Pacific City to Newport, OR

The weather today was perfect, partly cloudy and 60s. We generally followed 101 south, braving the Memorial Day weekend traffic, but took several alternate roads. Some were quite nice. Some were not.

The first was taking the old 101 route up for the first big climb of the day. It’s more miles, but the same elevation gain as the current 101. The gentler climb is made even better by having little traffic and running along old growth forest. There was a sign that promised information on experimental forest management practices, but that never materialized.

We stopped for lunch midway on the descent. There was a pair of loaded touring cyclists climbing the opposite direction, but they didn’t have helmets. Ruth was quite intrigued.

Down the rest of the hill, and back on 101 towards Devil’s Lake. There was construction which closed the shoulder, plus heavy traffic. I suspect we frustrated some drivers behind us. The signs said that our turnoff would be closed starting Tuesday. Just in time.

We turned off to go around Devil’s Lake. This road had a lot of small ups and downs, some moderately steep, and only an intermittent shoulder. It also had more traffic than I would have liked, and they weren’t really giving adequate space when passing. One pickup in particular cut off Anne on a hard climb. No contact was made, but it was less than awesome.

Cutting across 101 in Lincoln City, we went directly to the next diversion. This one was bad. We descended steep to the coast. Then needed to immediately turn and climb back up. Walking it was the only option. The road kept rolling, steep and painful. At the first cross street we decided to get back to 101. The road was quickly sapping our strength and morale.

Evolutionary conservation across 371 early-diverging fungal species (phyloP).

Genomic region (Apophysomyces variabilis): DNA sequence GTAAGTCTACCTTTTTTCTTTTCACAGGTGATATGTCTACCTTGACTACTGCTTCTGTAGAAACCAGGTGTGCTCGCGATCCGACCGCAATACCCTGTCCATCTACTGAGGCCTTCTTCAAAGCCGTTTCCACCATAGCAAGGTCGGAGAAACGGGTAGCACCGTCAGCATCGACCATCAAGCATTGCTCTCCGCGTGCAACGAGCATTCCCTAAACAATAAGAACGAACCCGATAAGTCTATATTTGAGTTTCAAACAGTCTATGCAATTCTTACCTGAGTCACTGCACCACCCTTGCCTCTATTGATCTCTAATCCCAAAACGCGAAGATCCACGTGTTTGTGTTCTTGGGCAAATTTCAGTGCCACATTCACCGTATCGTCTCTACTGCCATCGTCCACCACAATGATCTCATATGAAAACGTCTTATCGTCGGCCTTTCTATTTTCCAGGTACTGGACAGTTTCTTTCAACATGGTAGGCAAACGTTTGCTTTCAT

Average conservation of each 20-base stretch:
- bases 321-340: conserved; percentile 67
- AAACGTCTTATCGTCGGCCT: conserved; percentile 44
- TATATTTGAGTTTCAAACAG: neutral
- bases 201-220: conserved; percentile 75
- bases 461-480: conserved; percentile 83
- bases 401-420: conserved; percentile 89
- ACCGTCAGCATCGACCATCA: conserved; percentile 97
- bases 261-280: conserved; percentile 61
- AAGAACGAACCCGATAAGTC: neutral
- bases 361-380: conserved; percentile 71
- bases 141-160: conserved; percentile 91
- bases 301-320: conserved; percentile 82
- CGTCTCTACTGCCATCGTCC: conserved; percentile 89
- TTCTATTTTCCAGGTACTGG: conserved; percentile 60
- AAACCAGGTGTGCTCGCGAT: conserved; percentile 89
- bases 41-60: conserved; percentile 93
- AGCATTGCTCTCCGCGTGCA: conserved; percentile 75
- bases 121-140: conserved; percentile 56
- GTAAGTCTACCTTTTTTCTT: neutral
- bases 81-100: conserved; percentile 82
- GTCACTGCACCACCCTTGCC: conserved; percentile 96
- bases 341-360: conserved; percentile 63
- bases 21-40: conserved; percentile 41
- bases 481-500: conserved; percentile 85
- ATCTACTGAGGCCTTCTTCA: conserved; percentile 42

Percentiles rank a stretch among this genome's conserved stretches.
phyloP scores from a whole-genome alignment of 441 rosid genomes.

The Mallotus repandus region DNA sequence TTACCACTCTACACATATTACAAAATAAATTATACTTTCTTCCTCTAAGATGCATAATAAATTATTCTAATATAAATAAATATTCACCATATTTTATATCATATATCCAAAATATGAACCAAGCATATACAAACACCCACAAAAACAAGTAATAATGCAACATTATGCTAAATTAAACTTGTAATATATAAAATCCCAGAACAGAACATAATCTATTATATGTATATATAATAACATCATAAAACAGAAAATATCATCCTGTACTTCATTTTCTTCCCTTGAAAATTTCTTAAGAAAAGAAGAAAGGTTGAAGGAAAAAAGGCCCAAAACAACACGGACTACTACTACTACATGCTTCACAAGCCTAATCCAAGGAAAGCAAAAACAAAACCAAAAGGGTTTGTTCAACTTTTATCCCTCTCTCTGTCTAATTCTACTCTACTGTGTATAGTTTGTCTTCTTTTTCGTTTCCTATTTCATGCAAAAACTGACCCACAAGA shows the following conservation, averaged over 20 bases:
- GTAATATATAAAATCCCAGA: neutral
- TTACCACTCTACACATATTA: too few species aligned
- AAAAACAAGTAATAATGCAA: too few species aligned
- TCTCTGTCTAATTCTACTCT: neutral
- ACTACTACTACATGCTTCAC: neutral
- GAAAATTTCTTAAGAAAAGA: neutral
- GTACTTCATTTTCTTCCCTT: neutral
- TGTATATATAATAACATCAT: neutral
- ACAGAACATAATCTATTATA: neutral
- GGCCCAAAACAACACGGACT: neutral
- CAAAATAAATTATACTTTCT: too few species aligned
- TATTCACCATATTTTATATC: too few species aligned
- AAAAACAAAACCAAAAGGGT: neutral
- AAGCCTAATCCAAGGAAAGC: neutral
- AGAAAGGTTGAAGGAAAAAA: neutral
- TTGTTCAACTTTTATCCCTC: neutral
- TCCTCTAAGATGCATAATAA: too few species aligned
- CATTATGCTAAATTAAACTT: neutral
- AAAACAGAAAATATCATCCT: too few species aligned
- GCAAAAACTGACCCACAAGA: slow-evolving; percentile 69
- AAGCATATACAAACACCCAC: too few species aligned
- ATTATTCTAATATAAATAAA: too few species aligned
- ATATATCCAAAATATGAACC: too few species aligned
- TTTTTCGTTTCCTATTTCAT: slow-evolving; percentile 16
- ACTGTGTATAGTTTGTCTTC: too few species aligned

The road back, Bard St, turned to gravel, and had its own hills. It was absolutely the right choice. Coast Rd in Lincoln City is not for loaded touring.

There was a second small diversion in Lincoln City. My elevation profile gave me confidence that it wouldn’t be a total mistake. It lead to the water again, which was nice, without the killer hills, which was also nice. Ultimately, it was too short to really be worthwhile.

Back again to 101, along Siletz Bay, the coast, then Depoe Bay, home of the world’s smallest harbor (according to the sign, anyways). Then our final diversion, Otter Rock. This is another old section of 101 which has been replaced with a different crossing. For most of the ascent, there’s a one way lane for cars, and a two way lane for bikes and pedestrians. This would have been a really nice climb, but I was so drained from the Devil’s Lake and Lincoln City stuff that I just wanted to get it done. Even the spectacular views and drops weren’t enough to cheer me up.

The final push to Newport was hillier than I wanted, but nothing long enough to get too excited about. We rode past several happening beaches, and eventually made it to the motel.

We’re staying close to Nye Beach, which has a number of restaurants and shops. We walked and got dinner at Nana’s Irish Pub, and satisfied Anne’s craving for shepard’s pie, then ice cream and groceries.

Tomorrow is a more straightforward following of 101. We’ll see if traffic is lower on the Sunday of Memorial Day weekend.